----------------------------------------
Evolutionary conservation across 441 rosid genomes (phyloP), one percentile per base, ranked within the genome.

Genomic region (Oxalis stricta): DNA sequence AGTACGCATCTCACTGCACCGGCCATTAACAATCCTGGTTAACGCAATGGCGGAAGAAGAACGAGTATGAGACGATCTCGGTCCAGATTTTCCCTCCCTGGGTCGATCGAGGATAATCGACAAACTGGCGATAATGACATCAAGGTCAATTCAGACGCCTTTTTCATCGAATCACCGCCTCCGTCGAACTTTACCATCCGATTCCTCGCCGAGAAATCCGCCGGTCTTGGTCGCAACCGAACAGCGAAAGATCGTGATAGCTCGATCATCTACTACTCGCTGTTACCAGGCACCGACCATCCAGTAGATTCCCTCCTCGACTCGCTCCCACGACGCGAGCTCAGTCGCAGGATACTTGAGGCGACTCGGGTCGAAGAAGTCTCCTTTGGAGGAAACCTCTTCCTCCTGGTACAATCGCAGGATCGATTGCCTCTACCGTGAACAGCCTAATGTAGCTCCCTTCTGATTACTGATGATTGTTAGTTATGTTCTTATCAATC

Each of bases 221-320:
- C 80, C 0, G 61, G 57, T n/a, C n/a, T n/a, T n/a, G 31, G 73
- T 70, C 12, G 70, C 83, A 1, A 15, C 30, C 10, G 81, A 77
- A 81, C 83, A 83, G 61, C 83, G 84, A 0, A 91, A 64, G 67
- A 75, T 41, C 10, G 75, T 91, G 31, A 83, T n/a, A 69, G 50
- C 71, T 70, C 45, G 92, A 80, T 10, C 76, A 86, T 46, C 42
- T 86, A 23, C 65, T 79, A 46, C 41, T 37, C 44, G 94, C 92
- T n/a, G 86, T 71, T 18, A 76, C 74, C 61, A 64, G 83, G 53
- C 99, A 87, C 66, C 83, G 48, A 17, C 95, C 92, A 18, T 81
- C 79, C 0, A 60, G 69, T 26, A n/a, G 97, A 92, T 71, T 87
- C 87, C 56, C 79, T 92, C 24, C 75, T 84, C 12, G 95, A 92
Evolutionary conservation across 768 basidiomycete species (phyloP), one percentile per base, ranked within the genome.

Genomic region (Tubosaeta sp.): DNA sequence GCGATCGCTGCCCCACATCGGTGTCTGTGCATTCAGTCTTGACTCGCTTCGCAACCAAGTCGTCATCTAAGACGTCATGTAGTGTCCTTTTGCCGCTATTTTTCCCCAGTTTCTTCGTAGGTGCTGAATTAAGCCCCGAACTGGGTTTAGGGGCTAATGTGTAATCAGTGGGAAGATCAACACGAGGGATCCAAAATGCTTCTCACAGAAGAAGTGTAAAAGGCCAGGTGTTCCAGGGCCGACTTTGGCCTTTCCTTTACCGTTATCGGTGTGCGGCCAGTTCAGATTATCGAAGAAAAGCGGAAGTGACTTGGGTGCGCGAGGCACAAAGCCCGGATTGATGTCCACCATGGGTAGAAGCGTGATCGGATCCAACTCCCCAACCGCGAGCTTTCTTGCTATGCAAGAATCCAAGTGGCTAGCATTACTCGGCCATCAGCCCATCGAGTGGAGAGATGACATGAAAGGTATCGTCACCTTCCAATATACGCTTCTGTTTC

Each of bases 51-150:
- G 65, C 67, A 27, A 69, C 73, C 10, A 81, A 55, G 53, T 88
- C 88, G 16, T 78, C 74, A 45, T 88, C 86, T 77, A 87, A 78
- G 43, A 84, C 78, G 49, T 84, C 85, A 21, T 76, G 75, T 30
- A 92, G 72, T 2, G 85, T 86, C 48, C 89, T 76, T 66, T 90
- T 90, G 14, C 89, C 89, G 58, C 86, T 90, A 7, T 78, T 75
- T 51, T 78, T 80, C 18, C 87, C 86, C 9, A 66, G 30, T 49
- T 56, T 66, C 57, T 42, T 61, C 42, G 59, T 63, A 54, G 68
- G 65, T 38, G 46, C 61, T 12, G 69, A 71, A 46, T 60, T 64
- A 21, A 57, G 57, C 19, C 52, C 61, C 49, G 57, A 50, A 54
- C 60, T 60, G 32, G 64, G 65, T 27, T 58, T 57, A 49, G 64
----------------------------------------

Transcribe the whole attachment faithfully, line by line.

Evolutionary conservation across 441 rosid genomes (phyloP), one percentile per base, ranked within the genome.

Genomic region (Oxalis stricta): DNA sequence AGTACGCATCTCACTGCACCGGCCATTAACAATCCTGGTTAACGCAATGGCGGAAGAAGAACGAGTATGAGACGATCTCGGTCCAGATTTTCCCTCCCTGGGTCGATCGAGGATAATCGACAAACTGGCGATAATGACATCAAGGTCAATTCAGACGCCTTTTTCATCGAATCACCGCCTCCGTCGAACTTTACCATCCGATTCCTCGCCGAGAAATCCGCCGGTCTTGGTCGCAACCGAACAGCGAAAGATCGTGATAGCTCGATCATCTACTACTCGCTGTTACCAGGCACCGACCATCCAGTAGATTCCCTCCTCGACTCGCTCCCACGACGCGAGCTCAGTCGCAGGATACTTGAGGCGACTCGGGTCGAAGAAGTCTCCTTTGGAGGAAACCTCTTCCTCCTGGTACAATCGCAGGATCGATTGCCTCTACCGTGAACAGCCTAATGTAGCTCCCTTCTGATTACTGATGATTGTTAGTTATGTTCTTATCAATC

Each of bases 221-320:
- C 80, C 0, G 61, G 57, T n/a, C n/a, T n/a, T n/a, G 31, G 73
- T 70, C 12, G 70, C 83, A 1, A 15, C 30, C 10, G 81, A 77
- A 81, C 83, A 83, G 61, C 83, G 84, A 0, A 91, A 64, G 67
- A 75, T 41, C 10, G 75, T 91, G 31, A 83, T n/a, A 69, G 50
- C 71, T 70, C 45, G 92, A 80, T 10, C 76, A 86, T 46, C 42
- T 86, A 23, C 65, T 79, A 46, C 41, T 37, C 44, G 94, C 92
- T n/a, G 86, T 71, T 18, A 76, C 74, C 61, A 64, G 83, G 53
- C 99, A 87, C 66, C 83, G 48, A 17, C 95, C 92, A 18, T 81
- C 79, C 0, A 60, G 69, T 26, A n/a, G 97, A 92, T 71, T 87
- C 87, C 56, C 79, T 92, C 24, C 75, T 84, C 12, G 95, A 92
Evolutionary conservation across 768 basidiomycete species (phyloP), one percentile per base, ranked within the genome.

Genomic region (Tubosaeta sp.): DNA sequence GCGATCGCTGCCCCACATCGGTGTCTGTGCATTCAGTCTTGACTCGCTTCGCAACCAAGTCGTCATCTAAGACGTCATGTAGTGTCCTTTTGCCGCTATTTTTCCCCAGTTTCTTCGTAGGTGCTGAATTAAGCCCCGAACTGGGTTTAGGGGCTAATGTGTAATCAGTGGGAAGATCAACACGAGGGATCCAAAATGCTTCTCACAGAAGAAGTGTAAAAGGCCAGGTGTTCCAGGGCCGACTTTGGCCTTTCCTTTACCGTTATCGGTGTGCGGCCAGTTCAGATTATCGAAGAAAAGCGGAAGTGACTTGGGTGCGCGAGGCACAAAGCCCGGATTGATGTCCACCATGGGTAGAAGCGTGATCGGATCCAACTCCCCAACCGCGAGCTTTCTTGCTATGCAAGAATCCAAGTGGCTAGCATTACTCGGCCATCAGCCCATCGAGTGGAGAGATGACATGAAAGGTATCGTCACCTTCCAATATACGCTTCTGTTTC

Each of bases 51-150:
- G 65, C 67, A 27, A 69, C 73, C 10, A 81, A 55, G 53, T 88
- C 88, G 16, T 78, C 74, A 45, T 88, C 86, T 77, A 87, A 78
- G 43, A 84, C 78, G 49, T 84, C 85, A 21, T 76, G 75, T 30
- A 92, G 72, T 2, G 85, T 86, C 48, C 89, T 76, T 66, T 90
- T 90, G 14, C 89, C 89, G 58, C 86, T 90, A 7, T 78, T 75
- T 51, T 78, T 80, C 18, C 87, C 86, C 9, A 66, G 30, T 49
- T 56, T 66, C 57, T 42, T 61, C 42, G 59, T 63, A 54, G 68
- G 65, T 38, G 46, C 61, T 12, G 69, A 71, A 46, T 60, T 64
- A 21, A 57, G 57, C 19, C 52, C 61, C 49, G 57, A 50, A 54
- C 60, T 60, G 32, G 64, G 65, T 27, T 58, T 57, A 49, G 64